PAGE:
Formerly hard-sell car dealers, up against the wall, are beginning to take a different approach. They are now advised not to push so hard, in order to permit the consumer’s desire to peak before pushing her into the new vehicle. I spoke to the manager of the largest Volvo dealer in Connecticut about this. “I just ask questions,” he said. “I find out what my client wants. ‘What kind of car are you looking for?,’ I ask. ‘What would you like it contain?’ I just wait and wait, question after question, until the customer says, ‘So, aren’t you going to show me anything? Is THAT one there, the red one, available?’ And of course I say no, it’s been sold—just an hour ago, actually—and anyway, THAT one is really much more expensive than the one you were asking about…..”
Thus does the casual car buyer, only desultorily interested moments before, suddenly become the More Interested, and the dealer, the Less Interested. The red car becomes the only desirable car and the dealer its proud and reluctant-to-sell “owner.”
Psychologist Jack Brehm employs a theory called “psychological reactance” to argue that the scarcity theory applies not just to objects but to opportunities, as well. As opportunities become less available (like, say, the opportunity to get into that night club, or get a ticket to that hot performance), we lose freedom—that is, our freedom to go where we wish and do what we wish. Perceiving that our freedom is being restricted, we attempt to reassert our free choice; we focus on retaining, or regaining, whatever was being limited or withheld. Thus, we spend $450 for the Yankee-Red Sox tickets. Thirty-three thousand for the bag. Dammit, nobody’s going to tell me that I can’t spend too much money or time or energy on what I want!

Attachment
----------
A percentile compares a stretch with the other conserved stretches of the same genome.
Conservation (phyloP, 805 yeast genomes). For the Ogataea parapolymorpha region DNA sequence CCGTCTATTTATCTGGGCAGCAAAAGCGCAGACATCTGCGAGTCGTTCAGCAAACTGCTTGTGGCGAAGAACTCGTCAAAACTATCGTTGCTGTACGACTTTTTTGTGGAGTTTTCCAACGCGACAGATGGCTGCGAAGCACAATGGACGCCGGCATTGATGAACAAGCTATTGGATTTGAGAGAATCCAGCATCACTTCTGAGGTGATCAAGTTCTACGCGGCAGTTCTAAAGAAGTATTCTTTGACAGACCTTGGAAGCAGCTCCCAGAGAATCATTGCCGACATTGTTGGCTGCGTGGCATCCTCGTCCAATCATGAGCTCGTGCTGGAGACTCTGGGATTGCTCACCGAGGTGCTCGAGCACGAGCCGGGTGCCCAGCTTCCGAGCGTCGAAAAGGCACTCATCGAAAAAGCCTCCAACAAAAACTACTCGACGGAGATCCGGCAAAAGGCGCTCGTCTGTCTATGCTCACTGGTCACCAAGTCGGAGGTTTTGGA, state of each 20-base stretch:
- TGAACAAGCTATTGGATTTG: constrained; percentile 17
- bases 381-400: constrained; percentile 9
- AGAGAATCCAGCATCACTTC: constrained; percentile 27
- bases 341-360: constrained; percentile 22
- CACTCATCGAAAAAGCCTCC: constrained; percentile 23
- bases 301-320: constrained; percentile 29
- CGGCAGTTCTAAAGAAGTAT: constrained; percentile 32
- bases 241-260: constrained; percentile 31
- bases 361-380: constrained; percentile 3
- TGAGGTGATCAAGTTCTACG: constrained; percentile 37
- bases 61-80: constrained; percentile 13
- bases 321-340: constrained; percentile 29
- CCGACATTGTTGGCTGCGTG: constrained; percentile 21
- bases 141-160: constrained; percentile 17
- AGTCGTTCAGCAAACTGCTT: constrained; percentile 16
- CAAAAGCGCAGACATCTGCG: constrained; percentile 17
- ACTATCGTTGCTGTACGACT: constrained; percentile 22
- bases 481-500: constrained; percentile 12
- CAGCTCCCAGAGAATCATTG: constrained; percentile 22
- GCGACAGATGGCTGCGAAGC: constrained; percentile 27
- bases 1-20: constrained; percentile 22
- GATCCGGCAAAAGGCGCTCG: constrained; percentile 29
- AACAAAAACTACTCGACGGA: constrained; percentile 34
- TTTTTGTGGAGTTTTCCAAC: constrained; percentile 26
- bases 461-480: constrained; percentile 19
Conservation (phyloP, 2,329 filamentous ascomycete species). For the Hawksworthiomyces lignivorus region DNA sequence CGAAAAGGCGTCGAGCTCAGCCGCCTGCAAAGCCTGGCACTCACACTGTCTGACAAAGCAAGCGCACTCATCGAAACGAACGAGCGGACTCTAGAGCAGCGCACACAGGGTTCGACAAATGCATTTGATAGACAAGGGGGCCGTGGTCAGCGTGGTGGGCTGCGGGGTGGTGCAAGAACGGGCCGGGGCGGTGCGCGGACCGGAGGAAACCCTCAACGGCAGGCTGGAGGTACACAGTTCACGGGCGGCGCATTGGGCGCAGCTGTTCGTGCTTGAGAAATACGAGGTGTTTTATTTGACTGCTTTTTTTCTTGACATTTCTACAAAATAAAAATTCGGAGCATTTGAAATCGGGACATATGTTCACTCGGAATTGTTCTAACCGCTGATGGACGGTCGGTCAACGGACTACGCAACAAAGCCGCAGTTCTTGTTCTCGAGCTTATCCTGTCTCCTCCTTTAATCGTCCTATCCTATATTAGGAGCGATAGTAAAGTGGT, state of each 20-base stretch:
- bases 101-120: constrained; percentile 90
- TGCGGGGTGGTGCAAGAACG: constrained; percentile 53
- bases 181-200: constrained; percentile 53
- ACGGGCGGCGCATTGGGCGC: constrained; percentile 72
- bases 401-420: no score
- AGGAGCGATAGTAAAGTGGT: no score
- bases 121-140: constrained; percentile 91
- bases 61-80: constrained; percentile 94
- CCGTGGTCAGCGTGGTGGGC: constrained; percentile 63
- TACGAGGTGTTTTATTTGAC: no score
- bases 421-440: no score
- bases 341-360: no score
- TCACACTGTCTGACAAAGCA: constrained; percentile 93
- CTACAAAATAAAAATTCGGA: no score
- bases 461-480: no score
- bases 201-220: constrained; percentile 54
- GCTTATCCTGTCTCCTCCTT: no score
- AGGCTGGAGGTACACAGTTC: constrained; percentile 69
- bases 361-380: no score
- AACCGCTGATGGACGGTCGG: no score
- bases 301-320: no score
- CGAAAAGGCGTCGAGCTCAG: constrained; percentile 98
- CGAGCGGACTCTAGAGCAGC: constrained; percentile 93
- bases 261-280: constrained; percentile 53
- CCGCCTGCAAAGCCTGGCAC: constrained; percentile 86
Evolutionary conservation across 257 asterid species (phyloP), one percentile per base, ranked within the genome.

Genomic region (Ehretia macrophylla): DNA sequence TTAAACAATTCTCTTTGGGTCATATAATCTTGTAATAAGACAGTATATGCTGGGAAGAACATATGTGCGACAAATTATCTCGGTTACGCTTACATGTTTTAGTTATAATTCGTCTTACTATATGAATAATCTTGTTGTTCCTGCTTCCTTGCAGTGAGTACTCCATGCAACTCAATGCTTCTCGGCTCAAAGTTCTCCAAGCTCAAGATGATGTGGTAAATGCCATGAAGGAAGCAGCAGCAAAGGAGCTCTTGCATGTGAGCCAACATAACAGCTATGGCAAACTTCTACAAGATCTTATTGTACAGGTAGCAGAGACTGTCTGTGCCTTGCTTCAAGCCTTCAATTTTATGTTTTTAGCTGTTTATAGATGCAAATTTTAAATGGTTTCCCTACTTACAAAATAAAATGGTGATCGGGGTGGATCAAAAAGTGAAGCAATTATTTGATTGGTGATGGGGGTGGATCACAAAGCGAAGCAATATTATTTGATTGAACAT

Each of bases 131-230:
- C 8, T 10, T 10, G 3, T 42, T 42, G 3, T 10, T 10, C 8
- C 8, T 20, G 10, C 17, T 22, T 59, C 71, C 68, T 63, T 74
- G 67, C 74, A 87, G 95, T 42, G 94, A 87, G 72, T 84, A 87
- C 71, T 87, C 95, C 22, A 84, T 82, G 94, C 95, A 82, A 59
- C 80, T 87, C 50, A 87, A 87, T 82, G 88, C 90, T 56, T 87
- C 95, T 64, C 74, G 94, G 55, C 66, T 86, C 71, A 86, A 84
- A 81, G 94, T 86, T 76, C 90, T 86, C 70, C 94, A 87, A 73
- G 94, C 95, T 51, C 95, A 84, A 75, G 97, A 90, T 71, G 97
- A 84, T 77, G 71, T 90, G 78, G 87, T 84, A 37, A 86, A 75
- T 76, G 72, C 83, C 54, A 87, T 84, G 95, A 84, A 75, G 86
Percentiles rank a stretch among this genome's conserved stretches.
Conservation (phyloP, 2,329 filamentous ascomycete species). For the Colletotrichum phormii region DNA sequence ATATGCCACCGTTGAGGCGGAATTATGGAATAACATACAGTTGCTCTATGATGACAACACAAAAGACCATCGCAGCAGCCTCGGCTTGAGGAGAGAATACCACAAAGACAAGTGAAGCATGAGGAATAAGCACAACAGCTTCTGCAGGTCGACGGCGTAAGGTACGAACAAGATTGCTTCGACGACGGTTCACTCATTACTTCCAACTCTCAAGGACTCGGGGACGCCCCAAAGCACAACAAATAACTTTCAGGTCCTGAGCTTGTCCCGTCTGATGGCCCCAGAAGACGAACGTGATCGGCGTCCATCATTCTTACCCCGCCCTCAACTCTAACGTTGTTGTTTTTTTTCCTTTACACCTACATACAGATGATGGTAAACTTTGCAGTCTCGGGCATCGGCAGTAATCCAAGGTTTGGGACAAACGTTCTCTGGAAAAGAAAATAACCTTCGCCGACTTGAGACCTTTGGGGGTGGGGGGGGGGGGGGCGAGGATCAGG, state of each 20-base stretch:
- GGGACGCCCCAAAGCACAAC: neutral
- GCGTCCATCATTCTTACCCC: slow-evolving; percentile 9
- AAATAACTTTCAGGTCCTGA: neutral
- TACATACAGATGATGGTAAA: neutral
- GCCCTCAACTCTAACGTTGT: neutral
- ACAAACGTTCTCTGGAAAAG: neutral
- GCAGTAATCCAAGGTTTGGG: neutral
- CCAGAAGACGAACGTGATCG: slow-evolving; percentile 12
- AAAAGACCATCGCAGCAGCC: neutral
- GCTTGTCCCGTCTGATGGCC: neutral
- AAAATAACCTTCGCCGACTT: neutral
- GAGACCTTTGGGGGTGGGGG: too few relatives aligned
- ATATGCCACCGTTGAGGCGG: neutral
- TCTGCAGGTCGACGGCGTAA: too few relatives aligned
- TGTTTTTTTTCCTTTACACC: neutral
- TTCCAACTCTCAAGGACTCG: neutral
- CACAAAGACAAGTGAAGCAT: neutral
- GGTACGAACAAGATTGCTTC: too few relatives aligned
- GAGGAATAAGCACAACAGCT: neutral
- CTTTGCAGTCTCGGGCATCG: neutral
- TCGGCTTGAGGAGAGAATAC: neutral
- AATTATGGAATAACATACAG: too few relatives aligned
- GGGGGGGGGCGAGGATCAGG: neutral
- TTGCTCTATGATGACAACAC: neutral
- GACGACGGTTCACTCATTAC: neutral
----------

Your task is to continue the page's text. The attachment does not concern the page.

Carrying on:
Scott Muldenhauer, who studies consumer behavior and psychology, calls it the Power of Urgency, an established psychological theory that can be applied to such situations as the well-worn “limited time offer,” the “last-minute deal” or the well-worn “Get them while they last!” technique for stimulating interest. Again, assuming that people will snatch up not only what’s scarce, but more important, will desire what they sense they can’t have, these methods increase that desire by withholding it, manipulating the buyer so that the seller appears less interested than she in the sale.
Yes, there’s more….tune in tomorrow. Truly, this is important relationship stuff–you’ll see!